For a sizable percentage of computer users, the background tasks of their machine are largely a mystery. In fairness, that’s generally the way it’s designed to be, as most simply don’t need to know what every service, process or task does on their system. Unfortunately, this can leave you open to being misled by the unscrupulous, who take advantage of those with less knowledge of the ins and outs of their machine; The “Scammers”! Oh, how I hate them so. Sure, they do create business for me when I am asked to fix systems they compromised, but when these lowlifes take advantage of people who are often already nervous about using their computer, they further add to the fear factor that often surrounds technology for many people. I don’t want to see anyone frightened to benefit from their computer, phone or tablet. Quite the contrary, in fact.
The techniques the scammers use are becoming increasingly devious and convincing, so here are my tips for avoiding falling victim:
If the phone rings and someone indicates they’re from Microsoft, McAfee, Norton, an Internet Service Provider (e.g. BT, TalkTalk or Sky) or even the Police (yes, I have heard of someone being told this) telling you they intend to help fix an issue on your computer, don’t believe them. These organisations are not interested in the performance of your computer, whether it has a virus or checking that your details haven’t been stolen. They don’t have the resources to monitor every system, so unless you’re paying an IT support organisation specifically to monitor your machine and/or network, it’s extremely unlikely anyone will call you to advise there’s “an issue”.
If you do talk to someone calling and they ask you to install software on your machine to give them remote access, that is a big alarm bell. Software like ‘TeamViewer’, ‘GoToMyPC’, ‘Splashtop’ & ‘LogMeIn’ are all perfectly legitimate tools and will be used by IT Supporters all the time. But like all good tools, they can be abused, so if someone you don’t know or you didn’t contact yourself asks you to go to a website and download such software, I’d very much advise against it.
In the case of your Internet Service Provider, they may cut or slow down your service if they see unusual or large amounts of traffic from your connection, but it’s unlikely they’d call to tell you. They’d take action to protect their network and other customers and then wait for you to call them.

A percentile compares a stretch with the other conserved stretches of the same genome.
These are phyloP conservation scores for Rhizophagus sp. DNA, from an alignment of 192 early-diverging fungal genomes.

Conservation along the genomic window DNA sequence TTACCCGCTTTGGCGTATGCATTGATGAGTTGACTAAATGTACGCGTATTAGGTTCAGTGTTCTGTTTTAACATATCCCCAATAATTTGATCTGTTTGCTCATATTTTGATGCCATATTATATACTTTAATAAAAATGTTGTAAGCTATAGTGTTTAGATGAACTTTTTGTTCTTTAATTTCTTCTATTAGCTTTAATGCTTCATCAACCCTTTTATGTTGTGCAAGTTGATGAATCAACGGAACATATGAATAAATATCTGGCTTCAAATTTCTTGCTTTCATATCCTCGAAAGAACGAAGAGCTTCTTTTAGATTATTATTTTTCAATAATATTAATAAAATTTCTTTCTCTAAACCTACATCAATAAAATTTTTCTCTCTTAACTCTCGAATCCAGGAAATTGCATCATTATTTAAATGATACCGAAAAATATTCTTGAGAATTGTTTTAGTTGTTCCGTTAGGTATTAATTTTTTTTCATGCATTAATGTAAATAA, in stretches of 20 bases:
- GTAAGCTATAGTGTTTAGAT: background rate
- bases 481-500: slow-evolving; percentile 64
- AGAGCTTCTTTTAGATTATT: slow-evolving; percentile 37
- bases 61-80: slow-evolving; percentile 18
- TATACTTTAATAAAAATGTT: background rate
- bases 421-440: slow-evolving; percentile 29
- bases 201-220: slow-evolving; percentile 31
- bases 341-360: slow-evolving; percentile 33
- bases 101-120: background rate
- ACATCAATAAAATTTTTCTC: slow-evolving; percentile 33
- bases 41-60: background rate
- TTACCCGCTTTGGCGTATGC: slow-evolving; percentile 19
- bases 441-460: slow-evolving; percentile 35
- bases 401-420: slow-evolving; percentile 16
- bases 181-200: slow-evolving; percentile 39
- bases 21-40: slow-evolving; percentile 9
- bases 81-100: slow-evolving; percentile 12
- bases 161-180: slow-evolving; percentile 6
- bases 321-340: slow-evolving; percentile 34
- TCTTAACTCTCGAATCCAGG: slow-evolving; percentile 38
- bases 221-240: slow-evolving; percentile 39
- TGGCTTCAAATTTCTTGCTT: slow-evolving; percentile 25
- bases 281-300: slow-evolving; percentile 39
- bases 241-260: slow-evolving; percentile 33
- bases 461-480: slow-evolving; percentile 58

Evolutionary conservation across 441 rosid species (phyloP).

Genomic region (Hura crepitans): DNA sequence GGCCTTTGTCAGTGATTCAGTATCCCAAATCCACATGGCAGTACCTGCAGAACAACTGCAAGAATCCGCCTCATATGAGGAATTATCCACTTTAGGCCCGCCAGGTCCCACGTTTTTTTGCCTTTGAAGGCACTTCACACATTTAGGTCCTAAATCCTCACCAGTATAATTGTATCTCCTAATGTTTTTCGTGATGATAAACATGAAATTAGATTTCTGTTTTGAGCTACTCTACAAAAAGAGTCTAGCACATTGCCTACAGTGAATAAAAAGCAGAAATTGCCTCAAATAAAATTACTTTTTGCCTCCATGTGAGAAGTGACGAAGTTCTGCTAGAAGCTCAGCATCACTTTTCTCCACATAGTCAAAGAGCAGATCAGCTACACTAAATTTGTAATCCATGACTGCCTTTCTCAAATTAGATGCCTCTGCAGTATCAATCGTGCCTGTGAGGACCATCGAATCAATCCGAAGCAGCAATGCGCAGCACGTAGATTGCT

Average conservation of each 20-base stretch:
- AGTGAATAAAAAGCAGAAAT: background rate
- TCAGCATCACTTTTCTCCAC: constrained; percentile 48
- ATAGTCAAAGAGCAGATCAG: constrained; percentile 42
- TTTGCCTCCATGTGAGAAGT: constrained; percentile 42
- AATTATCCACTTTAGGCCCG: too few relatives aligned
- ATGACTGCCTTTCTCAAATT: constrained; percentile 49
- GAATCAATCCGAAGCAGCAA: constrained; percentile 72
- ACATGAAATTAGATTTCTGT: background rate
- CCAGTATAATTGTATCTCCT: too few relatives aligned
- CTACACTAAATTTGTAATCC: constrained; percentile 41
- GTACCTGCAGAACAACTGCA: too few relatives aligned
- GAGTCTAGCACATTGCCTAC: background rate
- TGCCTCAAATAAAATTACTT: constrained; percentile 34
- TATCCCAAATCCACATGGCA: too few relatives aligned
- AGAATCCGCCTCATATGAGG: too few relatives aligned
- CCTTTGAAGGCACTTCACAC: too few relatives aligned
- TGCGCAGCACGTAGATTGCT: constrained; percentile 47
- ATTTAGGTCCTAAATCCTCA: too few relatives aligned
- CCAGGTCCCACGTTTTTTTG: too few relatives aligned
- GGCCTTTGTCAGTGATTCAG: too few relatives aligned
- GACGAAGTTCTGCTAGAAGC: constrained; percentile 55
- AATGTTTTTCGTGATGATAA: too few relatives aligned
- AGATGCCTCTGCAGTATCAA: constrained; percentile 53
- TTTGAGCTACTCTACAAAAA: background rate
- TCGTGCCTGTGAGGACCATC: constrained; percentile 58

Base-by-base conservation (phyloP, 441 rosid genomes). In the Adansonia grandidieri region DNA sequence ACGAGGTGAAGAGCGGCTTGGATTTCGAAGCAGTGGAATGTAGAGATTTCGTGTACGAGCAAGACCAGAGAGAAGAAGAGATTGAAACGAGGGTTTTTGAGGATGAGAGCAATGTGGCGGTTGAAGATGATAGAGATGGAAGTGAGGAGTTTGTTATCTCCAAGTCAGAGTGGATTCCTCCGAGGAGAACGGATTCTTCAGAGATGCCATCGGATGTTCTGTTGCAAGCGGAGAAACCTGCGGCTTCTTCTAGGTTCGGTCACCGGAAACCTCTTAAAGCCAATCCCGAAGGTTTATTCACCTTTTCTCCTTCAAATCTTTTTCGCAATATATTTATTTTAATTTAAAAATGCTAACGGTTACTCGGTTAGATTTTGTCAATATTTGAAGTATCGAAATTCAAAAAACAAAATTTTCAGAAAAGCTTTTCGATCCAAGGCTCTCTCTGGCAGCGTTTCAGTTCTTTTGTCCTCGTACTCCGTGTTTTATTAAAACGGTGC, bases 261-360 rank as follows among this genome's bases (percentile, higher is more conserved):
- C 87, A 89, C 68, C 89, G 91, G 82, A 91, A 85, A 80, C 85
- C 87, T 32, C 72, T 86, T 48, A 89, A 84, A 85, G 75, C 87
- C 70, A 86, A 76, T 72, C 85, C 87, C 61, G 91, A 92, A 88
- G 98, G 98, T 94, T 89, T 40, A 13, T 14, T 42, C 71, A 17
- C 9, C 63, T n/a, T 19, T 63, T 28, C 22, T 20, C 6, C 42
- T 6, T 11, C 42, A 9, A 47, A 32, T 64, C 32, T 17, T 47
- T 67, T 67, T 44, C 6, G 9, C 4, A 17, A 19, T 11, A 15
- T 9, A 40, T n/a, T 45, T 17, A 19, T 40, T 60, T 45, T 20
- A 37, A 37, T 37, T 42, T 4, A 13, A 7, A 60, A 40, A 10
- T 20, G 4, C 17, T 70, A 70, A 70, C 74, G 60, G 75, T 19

- Be Cautious of Emails, even from people you know.
You may have heard the term “phishing”. I do love a bit of ‘fishing’ – it’s very relaxing, but ‘phishing’ uses a similar bait & hook principle to try and catch you out and is anything but relaxing. You’ll receive an email from say your Bank. It’ll tell you there’s been some suspicious activity on your account or that you need to verify your details and they’ll be a link in the email for you to click to login. The email might look just like legitimate messages you’ve received from your bank in the past. STOP! Don’t click that link. In all likelihood, it’ll open a webpage that might look just like the page you see when you log in to your bank, but it isn’t; it’s a clone, and it’s just waiting for you to enter your login details. Once you’ve put them in, someone that definitely isn’t your bank now has your details, and they may be able to use them to log in to your real online banking service.
If you’re in any doubt, contact your Bank via telephone or go to a branch with a print out of the email and ask. They will soon be able to tell you if the notification or information request was real… and I’ll bet it’s not. If you do phone, don’t use any contact number listed in the email, as it could be fake.
- Received a letter asking me to call – if it seems odd, it probably is
Postal scams are less common, but they do still happen, and many simply don’t expect a scam around their technology to start in such a low tech way, but it can and does. As with the email phishing scam, “snail-mail” phishing can be an effective way of gaining your confidence. A nice letter with all the right logos and addresses on it and either a phone number to call or a website visit. All they want is for you to enter your details, be that login information or even better, your debit or credit card details.
If you’re not sure, make contact with the organisation but DO NOT use the phone or website information listed in the letter. Find some other correspondence from them you know to be legitimate and use the contact information on that. Sure, it might not be the right department, but at least you know it’s the right organisation, and they will be able to transfer you or provide the right telephone number, if necessary.
The bottom line; your vigilance is your best defence. This is far from an exhaustive list of the tactics and techniques used to try and trick you. You can have the best anti-virus, firewall and spam filter in the world, but if you invite them in, all that will be bypassed. So be suspicious, be difficult and be safe!
IT Support Specialist